During the campaign the Balkans Meyer, still in command for the 15th Reconnaissance Battalion of the LSSAH (Aufklärungsabteilung), receives orders to occupy the Kleisoura step the 13 of April of 1941 to cut the withdrawal of Greek and British city Of Kastoria . The untiring action of the Meyer Unit (marching reinforced with Combat Engineers, self-propelled anti-tank artillery, infantry guns and some armored vehicles), launched at full speed by the complicated mountain roads, allowed the Allied forces to remain continuously out of balance , Hindering their defensive operations in the high mountain passes. Enormous numbers of allied arms and troops fell to Panzermeyer, whose motorcycles appeared behind the enemy lines at the most unexpected times, or whose intrepid men climbed walls seemingly inaccessible to fall unexpectedly on the defenders. By the conquest of the main steps of mountain Meyer later received the Cross of Gentleman of the Iron Cross the 18 of May of 1941 (opportunity in which it had to appear before Adolf Hitler). Although his personal action had already gained him a place in history books by capturing more than 12,000 men with only his Exploration Battalion, he would still be the main protagonist of one of the most reckless actions of German military history and world. Without any respite from the persecution of the British and Greek troops, which retreated in disorder to Greece, Meyer forced the fall of the ports of Corinth and Patras with the handful of advance troops he personally led. From there he witnessed with disgust the escape of large numbers of British troops in various transports, which crossed unharmed the Straits of Corinth in their retreat towards the Peloponnese. Against all standards, he seized several small fishing boats and embarked a small group of men and weapons of support, ordering them to cross the strait (sea conditions were not the best for navigation) and make a bridgehead for The rest of the Battalion. His men, cut to size Meyer, did not hesitate to fulfill the unorthodox task that was granted. While waiting anxiously to hear from the distinguished platoon on the other side of the strait, Meyer was beginning to regret the decision made when his direct boss, the LSSAH Commander, Sepp Dietrich , arrived in his position . Despite being an equally reckless driver, Dietrich severely rebuked Meyer for the decision he made, but when the boats began to return loaded with British prisoners he allowed his subrodine to continue with the improvised standoff operation, crossing himself into the following travels. In a few hours the LSSAH Exploration Battalion and Dietrich himself were in the Peloponnese making British vehicles to operate and capturing large numbers of Allied troops surprised by the appearance of the Germans in their rear. Dietrich apologized to Meyer shortly afterwards in front of his men, recognizing that although he had made an unorthodox decision and the risk assumed had been very high, the result had shown Meyer was right. The forces in the Peloponnese fell in record time.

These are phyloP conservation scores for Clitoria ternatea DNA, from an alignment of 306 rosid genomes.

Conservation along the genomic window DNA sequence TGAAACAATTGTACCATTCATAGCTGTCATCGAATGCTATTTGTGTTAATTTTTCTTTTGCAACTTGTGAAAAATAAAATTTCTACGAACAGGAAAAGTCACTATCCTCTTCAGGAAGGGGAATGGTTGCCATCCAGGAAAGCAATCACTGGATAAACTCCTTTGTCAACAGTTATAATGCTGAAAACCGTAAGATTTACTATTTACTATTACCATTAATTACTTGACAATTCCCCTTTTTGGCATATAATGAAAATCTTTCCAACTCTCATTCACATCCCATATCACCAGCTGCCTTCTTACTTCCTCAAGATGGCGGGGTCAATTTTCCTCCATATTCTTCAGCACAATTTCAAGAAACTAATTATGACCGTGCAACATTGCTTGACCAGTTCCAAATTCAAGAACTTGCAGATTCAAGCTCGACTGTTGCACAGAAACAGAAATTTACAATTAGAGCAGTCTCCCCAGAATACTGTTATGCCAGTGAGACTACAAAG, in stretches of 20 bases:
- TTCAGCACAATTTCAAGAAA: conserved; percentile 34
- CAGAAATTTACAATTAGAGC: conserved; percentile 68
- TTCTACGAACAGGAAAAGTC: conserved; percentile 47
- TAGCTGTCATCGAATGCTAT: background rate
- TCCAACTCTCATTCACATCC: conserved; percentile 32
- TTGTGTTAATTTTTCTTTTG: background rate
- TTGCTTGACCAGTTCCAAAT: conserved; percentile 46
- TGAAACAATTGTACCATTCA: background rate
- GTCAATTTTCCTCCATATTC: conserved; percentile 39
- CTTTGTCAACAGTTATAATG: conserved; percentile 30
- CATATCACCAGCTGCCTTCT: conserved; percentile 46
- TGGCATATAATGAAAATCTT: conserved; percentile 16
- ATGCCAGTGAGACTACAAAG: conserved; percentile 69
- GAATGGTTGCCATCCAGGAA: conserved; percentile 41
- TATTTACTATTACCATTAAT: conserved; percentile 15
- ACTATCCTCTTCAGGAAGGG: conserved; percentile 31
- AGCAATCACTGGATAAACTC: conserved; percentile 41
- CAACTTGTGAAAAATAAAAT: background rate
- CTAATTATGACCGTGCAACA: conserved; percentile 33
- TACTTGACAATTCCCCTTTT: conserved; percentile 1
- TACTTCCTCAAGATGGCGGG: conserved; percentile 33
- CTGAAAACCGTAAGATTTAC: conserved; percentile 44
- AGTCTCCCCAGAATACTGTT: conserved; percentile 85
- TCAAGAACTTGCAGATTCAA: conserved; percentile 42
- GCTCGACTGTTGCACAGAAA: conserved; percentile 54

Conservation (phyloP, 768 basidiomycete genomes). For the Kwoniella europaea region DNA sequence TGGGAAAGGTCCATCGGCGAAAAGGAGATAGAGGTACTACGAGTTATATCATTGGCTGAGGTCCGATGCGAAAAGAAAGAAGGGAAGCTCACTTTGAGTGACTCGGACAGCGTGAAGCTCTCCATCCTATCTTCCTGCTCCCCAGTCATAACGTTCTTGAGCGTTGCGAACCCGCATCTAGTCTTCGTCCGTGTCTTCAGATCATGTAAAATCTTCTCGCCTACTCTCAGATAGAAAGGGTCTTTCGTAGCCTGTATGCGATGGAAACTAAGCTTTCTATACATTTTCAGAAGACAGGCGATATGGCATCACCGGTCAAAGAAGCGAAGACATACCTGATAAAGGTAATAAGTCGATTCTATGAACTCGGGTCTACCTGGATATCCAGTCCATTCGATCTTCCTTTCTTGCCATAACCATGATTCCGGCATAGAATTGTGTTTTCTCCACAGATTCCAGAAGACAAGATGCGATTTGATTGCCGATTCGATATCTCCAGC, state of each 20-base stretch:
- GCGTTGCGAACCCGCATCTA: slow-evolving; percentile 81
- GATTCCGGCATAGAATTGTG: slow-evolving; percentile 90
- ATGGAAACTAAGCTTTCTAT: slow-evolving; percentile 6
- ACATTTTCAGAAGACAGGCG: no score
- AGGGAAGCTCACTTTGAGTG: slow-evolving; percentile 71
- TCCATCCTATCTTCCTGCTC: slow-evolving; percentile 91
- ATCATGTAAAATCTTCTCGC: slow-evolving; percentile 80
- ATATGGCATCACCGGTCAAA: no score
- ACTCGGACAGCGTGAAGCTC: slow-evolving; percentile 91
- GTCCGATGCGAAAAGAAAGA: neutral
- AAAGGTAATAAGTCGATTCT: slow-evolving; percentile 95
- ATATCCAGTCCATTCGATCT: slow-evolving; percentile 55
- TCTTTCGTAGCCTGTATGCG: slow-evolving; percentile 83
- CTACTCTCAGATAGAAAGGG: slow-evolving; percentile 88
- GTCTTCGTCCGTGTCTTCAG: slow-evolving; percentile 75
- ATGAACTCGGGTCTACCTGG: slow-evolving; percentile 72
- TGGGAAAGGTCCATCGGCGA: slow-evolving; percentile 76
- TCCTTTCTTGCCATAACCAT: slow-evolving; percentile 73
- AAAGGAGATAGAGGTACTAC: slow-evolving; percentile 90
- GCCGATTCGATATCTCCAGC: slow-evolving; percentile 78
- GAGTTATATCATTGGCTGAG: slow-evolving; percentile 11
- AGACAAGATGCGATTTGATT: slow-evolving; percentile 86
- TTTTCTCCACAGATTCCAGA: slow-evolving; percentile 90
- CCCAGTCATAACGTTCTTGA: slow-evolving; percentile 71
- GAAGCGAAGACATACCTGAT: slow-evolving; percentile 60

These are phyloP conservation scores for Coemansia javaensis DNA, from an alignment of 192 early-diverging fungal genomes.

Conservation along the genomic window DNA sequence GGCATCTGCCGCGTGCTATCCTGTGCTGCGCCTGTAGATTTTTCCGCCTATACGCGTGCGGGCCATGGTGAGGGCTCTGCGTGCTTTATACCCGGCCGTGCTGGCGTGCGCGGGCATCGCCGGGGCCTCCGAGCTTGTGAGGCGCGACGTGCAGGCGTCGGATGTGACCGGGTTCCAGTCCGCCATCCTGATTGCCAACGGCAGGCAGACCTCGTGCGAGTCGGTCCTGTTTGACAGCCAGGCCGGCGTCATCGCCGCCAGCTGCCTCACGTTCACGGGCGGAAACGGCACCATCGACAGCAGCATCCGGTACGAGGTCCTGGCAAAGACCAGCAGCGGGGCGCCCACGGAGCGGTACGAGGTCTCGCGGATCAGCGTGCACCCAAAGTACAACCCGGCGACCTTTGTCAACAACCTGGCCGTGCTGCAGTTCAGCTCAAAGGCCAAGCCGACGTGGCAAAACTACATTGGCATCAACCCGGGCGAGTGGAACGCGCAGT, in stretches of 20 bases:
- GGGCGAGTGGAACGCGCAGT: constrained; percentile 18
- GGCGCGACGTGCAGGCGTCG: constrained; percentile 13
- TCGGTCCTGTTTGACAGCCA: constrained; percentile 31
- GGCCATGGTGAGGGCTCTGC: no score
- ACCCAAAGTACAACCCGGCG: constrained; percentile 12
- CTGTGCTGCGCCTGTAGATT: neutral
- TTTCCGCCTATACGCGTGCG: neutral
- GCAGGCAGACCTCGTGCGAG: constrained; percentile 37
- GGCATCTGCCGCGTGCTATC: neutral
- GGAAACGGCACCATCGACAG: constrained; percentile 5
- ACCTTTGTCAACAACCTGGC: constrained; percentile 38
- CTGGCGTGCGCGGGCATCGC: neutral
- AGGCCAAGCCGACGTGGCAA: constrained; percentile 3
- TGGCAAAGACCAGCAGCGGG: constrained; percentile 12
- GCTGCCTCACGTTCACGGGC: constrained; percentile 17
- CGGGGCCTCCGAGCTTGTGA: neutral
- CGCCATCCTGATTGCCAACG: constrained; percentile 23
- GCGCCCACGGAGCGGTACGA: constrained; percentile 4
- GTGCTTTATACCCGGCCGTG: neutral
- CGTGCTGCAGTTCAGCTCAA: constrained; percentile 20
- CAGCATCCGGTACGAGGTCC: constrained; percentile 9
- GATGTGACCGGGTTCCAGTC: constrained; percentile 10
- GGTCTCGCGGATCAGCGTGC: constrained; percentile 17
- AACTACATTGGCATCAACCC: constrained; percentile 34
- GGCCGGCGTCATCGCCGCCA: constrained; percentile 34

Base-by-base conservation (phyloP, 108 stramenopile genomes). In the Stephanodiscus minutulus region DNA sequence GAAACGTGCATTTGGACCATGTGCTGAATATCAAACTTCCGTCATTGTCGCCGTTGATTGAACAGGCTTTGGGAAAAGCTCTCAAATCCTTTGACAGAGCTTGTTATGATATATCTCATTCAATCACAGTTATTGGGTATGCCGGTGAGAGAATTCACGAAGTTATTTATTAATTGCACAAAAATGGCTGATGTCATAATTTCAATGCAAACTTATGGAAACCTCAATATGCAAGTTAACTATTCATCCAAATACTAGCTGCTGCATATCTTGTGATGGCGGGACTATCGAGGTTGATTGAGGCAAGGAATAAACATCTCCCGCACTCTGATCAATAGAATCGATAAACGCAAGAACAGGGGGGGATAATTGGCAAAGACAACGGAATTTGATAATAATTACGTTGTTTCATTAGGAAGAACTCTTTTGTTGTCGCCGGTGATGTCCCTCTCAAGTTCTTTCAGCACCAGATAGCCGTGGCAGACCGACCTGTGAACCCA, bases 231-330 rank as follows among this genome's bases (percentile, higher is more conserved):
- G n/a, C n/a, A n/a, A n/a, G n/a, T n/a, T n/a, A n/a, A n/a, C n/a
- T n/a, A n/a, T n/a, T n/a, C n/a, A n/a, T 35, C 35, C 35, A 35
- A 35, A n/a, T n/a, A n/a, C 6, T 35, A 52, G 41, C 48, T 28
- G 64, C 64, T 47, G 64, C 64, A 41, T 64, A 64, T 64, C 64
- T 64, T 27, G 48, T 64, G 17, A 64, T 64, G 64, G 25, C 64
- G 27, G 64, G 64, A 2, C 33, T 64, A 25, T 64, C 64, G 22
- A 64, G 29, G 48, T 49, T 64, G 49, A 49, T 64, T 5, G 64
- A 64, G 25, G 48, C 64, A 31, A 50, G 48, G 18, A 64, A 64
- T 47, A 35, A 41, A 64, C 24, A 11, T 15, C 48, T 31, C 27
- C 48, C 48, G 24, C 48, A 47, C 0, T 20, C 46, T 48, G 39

File: Panzermeyer.jpg

Panzer Meyer, photographed during operations in the Balkans

Shortly afterwards the LSSAH would be sent to the Eastern front, participating in the development of the Operation Barbarroja like tip of lance of the Group of Armies South. Once again the Meyer Unit stood out for its decisive action by opening the way to the invasion troops who sought to conquer Kiev. True to the precept of his master Heinz Guderian who proposes to use the motor (and its speed) as a weapon, the motorcyclists and light vehicles of exploration of Meyer were launched in a fast race by the roads of Ukraine, marking the direction to the machinery Of the entire Southern Army Group. Without stopping to fight the mass of dismembered units of the Red Army that retired before the rupture of the front by the armored wedges of the Blitzkrieg, Meyer went deeper and deeper into enemy territory, managing to capture disproportionate numbers of troops with the forces at their disposal . While this form of driving put him in complicated situations more than once, he left no doubt about the effectiveness in combat. Tirelessly, after the fall of Kiev, Meyer was at the head of his Unit gaining bridgeheads and intervening personally in the capture in a bold assault of the Ukrainian city of Mariupol , on the Black Sea , taking prisoner to a complete division of Soviet soldiers. For this action, Meyer received the German Cross in Gold. His men would later lead the advance and conquest of Rostov and would be one of the fundamental elements in the defensive operations of the crude Russian winter of early 1943. Meyer had to be removed from the front by Suffered dysentery in late 1942, but returned in time to participate in the bloody defensive operations of winter 1942-1943.

When he returned to the front, Meyer was faced with a dark scene. The Waffen-SS divisions had been grouped as the SS-PanzerKorps under the command of Paul Hausser . Under pressure from huge masses of fresh armored units of the Red Army, the divisions of the Waffen SS proved to be the spinal cord of the southern front, especially as the Romanian and Italian units collapsed. The German losses in the winter offensive were enormous and Hitler’s order to defend Rostov and Kharkov at all costs only facilitated the success of the Soviets. Only the exceptional quality of the German driving, and especially the reckless action of Hausser’s men (among them Meyer), allowed to avoid the total annihilation of the front. Disobeying the command of the Army Command, Hausser ordered to leave Kharkov to reduce the front, but maintained at all times an operational strategy based on a mobile defense, that not only absorbed the impact of the tide of Soviet troops that penetrated the front, Despite the casualties and numerical disparity, SS units conducted powerful counterattacks that not only caused huge losses to the Soviets (unheard of in military history), but finally led to the stabilization of the front and left the way open To the recovery of Kharkov. 2